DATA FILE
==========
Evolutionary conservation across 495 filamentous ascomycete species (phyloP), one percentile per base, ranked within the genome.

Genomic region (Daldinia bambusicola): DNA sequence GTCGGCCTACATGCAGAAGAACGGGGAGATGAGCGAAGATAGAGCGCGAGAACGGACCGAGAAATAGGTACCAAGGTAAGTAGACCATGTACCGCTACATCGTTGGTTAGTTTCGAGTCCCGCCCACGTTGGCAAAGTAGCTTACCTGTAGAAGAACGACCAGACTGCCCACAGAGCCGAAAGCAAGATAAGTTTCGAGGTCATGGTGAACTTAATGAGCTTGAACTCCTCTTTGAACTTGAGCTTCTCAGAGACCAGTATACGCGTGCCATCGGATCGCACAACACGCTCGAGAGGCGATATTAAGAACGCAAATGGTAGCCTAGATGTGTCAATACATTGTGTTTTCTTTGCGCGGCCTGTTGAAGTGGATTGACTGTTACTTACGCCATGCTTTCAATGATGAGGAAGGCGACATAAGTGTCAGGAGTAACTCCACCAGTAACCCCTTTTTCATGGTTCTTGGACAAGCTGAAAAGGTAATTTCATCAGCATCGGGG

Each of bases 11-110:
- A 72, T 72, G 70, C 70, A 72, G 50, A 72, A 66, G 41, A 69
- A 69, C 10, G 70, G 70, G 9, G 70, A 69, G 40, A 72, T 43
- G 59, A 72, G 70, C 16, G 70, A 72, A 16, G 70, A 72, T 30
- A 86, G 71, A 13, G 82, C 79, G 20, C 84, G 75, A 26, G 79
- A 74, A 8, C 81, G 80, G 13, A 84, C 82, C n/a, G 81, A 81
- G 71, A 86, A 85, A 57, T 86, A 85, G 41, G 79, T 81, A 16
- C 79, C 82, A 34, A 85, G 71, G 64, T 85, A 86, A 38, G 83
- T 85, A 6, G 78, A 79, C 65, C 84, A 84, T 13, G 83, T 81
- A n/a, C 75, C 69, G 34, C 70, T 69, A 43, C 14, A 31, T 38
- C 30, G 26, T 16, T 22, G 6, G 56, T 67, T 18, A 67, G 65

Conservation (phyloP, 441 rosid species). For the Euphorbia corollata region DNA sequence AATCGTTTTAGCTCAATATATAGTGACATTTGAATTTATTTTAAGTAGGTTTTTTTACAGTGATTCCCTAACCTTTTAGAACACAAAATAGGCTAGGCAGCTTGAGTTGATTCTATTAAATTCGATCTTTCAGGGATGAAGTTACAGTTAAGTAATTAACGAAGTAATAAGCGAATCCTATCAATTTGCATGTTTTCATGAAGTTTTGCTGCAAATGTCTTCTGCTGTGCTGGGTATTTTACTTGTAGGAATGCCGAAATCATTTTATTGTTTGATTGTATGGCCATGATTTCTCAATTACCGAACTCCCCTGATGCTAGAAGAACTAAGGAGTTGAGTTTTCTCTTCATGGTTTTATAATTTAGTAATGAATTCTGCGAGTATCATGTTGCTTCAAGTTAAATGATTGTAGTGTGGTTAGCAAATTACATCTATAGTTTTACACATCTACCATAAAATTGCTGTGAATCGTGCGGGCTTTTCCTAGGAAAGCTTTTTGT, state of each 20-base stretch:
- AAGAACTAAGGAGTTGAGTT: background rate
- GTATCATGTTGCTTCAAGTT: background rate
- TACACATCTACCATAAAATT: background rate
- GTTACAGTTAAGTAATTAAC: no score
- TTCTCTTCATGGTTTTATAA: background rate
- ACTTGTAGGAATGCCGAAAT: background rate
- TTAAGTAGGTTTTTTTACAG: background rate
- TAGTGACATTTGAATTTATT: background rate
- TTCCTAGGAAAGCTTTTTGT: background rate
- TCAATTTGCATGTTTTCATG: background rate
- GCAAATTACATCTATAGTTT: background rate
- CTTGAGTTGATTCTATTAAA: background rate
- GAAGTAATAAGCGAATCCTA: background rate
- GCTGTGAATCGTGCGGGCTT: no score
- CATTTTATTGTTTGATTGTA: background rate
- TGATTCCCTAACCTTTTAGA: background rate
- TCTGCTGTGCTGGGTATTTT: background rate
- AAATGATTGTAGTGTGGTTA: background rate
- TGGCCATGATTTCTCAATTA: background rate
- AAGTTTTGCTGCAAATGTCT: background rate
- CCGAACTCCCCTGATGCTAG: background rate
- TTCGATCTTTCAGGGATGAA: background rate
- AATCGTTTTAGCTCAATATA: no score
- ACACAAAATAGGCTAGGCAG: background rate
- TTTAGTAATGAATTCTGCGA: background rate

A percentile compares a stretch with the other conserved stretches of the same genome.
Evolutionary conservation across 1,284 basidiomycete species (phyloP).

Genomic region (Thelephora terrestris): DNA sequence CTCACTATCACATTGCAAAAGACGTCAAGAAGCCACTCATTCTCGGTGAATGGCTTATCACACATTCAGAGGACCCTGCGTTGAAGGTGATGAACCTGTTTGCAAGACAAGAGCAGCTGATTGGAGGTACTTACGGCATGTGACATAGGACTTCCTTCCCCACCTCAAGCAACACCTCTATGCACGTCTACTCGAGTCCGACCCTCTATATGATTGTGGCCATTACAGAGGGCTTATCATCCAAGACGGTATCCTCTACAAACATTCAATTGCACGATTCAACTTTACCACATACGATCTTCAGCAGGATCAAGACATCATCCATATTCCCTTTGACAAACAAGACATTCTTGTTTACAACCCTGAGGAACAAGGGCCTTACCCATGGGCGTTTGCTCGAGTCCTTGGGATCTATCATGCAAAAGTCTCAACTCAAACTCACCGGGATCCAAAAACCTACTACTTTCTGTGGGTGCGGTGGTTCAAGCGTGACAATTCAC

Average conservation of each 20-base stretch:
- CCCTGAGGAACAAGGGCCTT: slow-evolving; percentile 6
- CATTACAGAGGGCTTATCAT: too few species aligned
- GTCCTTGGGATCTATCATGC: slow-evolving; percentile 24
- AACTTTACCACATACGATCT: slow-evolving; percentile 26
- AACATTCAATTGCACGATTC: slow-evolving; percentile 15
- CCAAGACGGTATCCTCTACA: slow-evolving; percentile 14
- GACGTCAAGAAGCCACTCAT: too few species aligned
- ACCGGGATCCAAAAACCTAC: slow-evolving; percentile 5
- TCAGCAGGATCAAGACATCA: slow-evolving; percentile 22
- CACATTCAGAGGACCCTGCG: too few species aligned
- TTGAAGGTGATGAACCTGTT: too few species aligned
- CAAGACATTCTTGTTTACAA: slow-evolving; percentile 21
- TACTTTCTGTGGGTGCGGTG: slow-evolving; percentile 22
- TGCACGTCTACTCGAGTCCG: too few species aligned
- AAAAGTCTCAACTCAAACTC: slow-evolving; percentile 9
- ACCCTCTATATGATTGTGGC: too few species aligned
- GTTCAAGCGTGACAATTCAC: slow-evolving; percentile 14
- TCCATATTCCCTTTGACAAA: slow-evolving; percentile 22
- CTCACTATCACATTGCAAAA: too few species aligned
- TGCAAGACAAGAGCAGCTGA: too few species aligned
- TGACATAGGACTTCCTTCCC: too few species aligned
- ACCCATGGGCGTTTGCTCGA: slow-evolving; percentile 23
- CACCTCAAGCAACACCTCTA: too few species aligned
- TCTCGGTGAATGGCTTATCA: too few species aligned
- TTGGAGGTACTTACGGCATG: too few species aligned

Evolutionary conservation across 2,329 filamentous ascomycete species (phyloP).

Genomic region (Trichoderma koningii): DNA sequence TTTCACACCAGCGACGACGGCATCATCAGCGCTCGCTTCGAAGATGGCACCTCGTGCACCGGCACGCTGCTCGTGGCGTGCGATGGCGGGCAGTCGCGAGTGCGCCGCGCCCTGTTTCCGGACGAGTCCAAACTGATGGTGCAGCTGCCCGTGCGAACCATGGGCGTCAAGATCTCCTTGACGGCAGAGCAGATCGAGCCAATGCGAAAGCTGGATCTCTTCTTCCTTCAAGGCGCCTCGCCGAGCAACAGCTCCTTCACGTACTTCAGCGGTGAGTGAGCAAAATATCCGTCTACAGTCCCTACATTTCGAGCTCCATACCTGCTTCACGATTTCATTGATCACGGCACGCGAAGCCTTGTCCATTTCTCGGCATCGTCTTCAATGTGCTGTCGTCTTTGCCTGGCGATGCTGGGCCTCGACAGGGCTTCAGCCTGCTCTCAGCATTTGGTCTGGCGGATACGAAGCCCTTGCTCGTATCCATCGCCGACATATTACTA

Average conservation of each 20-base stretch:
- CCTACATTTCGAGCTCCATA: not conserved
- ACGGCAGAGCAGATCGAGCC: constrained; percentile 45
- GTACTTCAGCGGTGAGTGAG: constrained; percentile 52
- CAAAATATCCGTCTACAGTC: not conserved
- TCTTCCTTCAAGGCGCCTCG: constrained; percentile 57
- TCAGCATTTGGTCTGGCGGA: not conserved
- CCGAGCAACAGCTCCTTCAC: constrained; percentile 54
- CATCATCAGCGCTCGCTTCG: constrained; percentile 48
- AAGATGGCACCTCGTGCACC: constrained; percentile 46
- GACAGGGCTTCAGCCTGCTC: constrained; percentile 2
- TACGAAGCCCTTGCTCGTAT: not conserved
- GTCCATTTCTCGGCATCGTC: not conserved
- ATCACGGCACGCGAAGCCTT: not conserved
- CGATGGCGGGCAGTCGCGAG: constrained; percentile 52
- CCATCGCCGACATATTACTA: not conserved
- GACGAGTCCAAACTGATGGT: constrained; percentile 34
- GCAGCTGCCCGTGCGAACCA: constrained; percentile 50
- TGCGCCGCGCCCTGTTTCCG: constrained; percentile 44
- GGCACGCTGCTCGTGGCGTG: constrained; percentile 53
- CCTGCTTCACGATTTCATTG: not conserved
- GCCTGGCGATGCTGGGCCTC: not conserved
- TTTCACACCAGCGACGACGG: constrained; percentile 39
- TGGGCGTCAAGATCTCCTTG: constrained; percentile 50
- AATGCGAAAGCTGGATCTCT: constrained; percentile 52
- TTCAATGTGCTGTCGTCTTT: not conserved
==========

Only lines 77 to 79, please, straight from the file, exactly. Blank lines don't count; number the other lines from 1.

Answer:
- TCAGCATTTGGTCTGGCGGA: not conserved
- CCGAGCAACAGCTCCTTCAC: constrained; percentile 54
- CATCATCAGCGCTCGCTTCG: constrained; percentile 48